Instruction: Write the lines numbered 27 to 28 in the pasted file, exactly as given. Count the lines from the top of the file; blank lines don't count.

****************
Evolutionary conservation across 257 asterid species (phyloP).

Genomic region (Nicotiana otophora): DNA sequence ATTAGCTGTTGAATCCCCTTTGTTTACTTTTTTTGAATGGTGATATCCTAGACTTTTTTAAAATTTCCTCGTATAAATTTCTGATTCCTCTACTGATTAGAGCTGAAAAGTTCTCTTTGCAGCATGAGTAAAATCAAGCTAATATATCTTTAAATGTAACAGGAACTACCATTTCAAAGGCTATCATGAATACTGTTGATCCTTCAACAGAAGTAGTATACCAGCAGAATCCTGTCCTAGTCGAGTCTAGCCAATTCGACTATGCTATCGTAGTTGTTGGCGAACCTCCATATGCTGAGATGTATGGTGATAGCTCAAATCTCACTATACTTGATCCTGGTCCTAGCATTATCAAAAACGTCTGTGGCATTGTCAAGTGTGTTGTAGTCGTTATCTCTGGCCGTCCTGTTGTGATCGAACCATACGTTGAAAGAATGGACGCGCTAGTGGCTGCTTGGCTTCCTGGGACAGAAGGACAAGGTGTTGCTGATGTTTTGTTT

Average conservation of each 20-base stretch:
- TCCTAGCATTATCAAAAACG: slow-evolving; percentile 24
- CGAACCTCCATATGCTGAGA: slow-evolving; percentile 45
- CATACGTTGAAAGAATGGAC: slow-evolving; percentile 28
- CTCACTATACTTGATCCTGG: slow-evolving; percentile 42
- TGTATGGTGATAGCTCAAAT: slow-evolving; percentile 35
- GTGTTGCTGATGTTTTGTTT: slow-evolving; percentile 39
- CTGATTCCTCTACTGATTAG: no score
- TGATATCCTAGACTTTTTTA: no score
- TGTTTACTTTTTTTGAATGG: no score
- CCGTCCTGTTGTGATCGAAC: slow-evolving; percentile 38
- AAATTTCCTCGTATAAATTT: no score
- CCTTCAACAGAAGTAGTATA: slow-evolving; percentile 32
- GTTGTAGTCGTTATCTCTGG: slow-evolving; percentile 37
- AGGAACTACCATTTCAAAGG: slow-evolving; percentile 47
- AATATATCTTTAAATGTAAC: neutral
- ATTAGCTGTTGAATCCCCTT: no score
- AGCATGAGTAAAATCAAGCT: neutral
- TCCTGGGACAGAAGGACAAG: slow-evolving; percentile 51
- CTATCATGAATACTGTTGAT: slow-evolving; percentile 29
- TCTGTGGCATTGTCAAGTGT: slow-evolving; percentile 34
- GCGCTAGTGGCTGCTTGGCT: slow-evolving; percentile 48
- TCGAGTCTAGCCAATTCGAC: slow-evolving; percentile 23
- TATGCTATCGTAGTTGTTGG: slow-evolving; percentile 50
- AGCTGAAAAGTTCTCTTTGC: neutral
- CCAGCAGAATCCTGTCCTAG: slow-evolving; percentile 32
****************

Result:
- AGCTGAAAAGTTCTCTTTGC: neutral
- CCAGCAGAATCCTGTCCTAG: slow-evolving; percentile 32